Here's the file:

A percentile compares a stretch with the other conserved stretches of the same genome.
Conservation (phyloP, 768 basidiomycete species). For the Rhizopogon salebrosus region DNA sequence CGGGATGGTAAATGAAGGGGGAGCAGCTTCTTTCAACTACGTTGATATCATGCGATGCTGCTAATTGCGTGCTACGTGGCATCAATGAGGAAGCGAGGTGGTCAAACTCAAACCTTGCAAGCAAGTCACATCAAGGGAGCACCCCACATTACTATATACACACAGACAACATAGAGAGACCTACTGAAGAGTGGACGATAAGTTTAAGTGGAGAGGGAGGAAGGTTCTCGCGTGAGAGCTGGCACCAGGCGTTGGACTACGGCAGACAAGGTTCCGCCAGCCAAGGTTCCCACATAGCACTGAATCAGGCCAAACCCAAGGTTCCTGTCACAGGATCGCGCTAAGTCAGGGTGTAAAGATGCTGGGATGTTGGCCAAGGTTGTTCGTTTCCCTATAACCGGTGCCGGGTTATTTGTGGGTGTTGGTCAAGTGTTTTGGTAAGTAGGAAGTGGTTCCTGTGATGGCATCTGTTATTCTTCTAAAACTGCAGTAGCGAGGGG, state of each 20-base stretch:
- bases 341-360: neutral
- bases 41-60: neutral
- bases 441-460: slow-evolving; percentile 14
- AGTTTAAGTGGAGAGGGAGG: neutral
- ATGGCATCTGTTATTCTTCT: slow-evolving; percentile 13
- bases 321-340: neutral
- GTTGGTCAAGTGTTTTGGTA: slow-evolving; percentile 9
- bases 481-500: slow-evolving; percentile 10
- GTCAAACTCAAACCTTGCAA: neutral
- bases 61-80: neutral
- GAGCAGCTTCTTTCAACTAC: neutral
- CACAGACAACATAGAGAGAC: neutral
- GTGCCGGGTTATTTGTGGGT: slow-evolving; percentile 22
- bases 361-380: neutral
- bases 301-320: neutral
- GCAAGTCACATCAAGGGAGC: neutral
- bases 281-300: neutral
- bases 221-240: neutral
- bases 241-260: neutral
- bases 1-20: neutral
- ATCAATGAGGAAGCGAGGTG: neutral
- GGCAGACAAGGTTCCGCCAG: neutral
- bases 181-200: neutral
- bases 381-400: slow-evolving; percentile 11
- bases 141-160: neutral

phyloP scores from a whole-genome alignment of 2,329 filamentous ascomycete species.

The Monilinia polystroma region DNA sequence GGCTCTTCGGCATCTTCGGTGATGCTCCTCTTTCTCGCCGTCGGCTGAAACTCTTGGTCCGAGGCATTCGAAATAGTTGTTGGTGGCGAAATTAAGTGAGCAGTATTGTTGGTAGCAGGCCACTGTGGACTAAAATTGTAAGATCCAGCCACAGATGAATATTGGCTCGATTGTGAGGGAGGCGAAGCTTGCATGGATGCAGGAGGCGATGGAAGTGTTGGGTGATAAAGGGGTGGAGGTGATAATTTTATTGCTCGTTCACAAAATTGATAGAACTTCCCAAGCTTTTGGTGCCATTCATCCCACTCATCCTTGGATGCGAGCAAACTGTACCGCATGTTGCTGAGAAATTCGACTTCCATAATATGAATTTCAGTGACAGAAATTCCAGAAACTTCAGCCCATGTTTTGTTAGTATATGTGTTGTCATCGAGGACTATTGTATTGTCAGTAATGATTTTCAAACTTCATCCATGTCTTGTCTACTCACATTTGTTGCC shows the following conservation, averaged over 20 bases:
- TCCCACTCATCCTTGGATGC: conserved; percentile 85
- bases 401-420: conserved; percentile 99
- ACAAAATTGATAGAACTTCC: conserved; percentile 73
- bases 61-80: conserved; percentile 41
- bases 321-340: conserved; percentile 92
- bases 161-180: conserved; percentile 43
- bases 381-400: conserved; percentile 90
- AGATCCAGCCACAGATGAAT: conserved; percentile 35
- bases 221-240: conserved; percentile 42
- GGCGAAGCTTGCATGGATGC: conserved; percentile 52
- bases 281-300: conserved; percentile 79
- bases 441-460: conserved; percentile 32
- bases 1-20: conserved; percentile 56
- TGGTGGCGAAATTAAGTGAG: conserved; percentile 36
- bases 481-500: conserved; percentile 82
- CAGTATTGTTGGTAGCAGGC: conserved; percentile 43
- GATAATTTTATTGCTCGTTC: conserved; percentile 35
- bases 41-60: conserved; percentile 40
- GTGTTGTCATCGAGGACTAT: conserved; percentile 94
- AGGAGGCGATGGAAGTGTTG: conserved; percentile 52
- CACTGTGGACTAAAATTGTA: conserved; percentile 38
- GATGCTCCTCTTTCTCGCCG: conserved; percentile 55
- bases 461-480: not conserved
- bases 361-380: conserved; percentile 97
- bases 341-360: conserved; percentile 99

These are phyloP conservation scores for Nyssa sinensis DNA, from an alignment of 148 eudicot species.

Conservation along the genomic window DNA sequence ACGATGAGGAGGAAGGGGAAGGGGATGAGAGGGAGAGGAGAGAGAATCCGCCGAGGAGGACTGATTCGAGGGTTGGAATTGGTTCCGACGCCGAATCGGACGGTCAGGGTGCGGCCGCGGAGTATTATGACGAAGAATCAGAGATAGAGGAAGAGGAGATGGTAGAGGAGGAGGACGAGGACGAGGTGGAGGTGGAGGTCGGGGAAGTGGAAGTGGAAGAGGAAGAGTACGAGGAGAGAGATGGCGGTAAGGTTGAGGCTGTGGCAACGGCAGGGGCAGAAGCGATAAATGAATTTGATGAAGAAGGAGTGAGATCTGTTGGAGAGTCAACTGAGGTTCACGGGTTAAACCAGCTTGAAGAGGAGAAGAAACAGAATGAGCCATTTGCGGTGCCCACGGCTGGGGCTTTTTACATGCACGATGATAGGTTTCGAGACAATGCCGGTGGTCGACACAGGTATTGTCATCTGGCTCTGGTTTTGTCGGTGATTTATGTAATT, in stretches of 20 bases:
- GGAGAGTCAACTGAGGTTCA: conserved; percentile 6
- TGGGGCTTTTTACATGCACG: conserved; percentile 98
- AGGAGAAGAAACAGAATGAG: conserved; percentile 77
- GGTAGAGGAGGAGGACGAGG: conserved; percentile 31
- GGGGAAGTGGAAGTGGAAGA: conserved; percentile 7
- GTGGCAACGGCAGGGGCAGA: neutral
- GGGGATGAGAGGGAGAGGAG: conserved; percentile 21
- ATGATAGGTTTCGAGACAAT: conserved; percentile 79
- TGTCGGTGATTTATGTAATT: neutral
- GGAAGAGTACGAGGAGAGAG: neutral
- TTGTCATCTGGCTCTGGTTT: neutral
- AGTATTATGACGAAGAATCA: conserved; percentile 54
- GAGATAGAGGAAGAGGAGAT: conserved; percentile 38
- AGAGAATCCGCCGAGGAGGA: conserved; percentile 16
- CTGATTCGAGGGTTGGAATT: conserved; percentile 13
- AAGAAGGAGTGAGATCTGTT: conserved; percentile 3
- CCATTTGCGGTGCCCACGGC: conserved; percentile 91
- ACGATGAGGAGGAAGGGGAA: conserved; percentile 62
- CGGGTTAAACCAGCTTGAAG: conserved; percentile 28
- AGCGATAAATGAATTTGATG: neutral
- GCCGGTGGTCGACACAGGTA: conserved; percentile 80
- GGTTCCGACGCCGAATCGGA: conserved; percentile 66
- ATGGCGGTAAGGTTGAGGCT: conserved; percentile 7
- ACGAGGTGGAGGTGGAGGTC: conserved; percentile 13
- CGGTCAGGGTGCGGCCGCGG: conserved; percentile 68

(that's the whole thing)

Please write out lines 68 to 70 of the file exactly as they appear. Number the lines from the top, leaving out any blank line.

- AGTATTATGACGAAGAATCA: conserved; percentile 54
- GAGATAGAGGAAGAGGAGAT: conserved; percentile 38
- AGAGAATCCGCCGAGGAGGA: conserved; percentile 16